Natriuretic peptide activation of extracellular regulated kinase 1/2 (ERK1/2) pathway by particulate guanylyl cyclases in GH3 somatolactotropes

Jonas, K C and Melrose, T and Thompson, I R and Baxter, G F and Lipscomb, V J and Niessen, S J M and Lawson, C and McArdle, C A and Roberson, M S and McGonnell, I M and Wheeler-Jones, C P D and Fowkes, R C (2017) Natriuretic peptide activation of extracellular regulated kinase 1/2 (ERK1/2) pathway by particulate guanylyl cyclases in GH3 somatolactotropes. CELL AND TISSUE RESEARCH, 369 (3). pp. 567-578.

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Abstract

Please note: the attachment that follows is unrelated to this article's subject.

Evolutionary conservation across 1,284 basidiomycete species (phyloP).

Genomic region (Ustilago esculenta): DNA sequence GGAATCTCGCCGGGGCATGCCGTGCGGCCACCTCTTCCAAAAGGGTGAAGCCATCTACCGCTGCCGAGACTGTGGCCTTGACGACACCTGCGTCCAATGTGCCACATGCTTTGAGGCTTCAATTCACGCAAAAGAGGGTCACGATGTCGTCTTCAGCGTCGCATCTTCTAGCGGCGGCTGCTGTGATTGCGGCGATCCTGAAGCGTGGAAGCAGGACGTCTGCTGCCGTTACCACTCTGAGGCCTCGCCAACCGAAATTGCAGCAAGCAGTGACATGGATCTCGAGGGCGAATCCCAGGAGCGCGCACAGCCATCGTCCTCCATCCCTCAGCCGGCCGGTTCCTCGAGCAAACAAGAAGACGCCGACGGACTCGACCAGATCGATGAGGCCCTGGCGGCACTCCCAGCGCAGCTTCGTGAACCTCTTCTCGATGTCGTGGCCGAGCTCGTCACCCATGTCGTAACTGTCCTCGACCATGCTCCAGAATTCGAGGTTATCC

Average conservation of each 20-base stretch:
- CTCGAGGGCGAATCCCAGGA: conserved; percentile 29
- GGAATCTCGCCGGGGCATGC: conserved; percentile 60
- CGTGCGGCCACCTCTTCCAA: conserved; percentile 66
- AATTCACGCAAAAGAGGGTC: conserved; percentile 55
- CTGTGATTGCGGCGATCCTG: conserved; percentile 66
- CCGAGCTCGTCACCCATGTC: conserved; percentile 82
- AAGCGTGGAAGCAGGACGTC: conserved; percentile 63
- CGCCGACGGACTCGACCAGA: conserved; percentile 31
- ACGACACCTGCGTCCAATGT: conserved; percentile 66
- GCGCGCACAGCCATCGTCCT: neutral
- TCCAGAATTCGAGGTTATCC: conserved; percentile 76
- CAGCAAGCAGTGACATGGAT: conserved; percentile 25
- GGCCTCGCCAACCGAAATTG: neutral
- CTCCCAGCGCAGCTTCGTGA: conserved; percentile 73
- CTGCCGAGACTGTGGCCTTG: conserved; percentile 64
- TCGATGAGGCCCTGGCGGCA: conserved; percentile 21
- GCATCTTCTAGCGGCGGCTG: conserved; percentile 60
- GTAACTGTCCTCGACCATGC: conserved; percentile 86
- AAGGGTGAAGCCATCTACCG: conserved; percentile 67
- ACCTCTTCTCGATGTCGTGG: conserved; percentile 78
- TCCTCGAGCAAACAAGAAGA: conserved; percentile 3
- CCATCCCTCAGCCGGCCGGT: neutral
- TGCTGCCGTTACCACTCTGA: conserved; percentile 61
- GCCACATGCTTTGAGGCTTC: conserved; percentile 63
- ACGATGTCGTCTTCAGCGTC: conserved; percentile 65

The natriuretic peptides, Atrial-, B-type and C-type natriuretric peptides (ANP, BNP, CNP), are regulators of many endocrine tissues and exert their effects predominantly through the activation of their specific guanylyl cyclase receptors (GC-A and GC-B) to generate cGMP. Whereas cGMP-independent signalling has been reported in response to natriuretic peptides, this is mediated via either the clearance receptor (Npr-C) or a renal-specific NPR-Bi isoform, which both lack intrinsic guanylyl cyclase activity. Here, we report evidence of GC-B-dependent cGMP-independent signalling in pituitary GH3 cells. Stimulation of GH3 cells with CNP resulted in a rapid and sustained enhancement of ERK1/2 phosphorylation (P-ERK1/2), an effect that was not mimicked by dibutryl-cGMP. Furthermore, CNP-stimulated P-ERK1/2 occurred at concentrations below that required for cGMP accumulation. The effect of CNP on P-ERK1/2 was sensitive to pharmacological blockade of MEK (U0126) and Src kinases (PP2). Silencing of the GC-B1 and GC-B2 splice variants of the GC-B receptor by using targeted short interfering RNAs completely blocked the CNP effects on P-ERK1/2. CNP failed to alter GH3 cell proliferation or cell cycle distribution but caused a concentration-dependent increase in the activity of the human glycoprotein α-subunit promoter (αGSU) in a MEK-dependent manner. Finally, CNP also activated the p38 and JNK MAPK pathways in GH3 cells. These findings reveal an additional mechanism of GC-B signalling and suggest additional biological roles for CNP in its target tissues.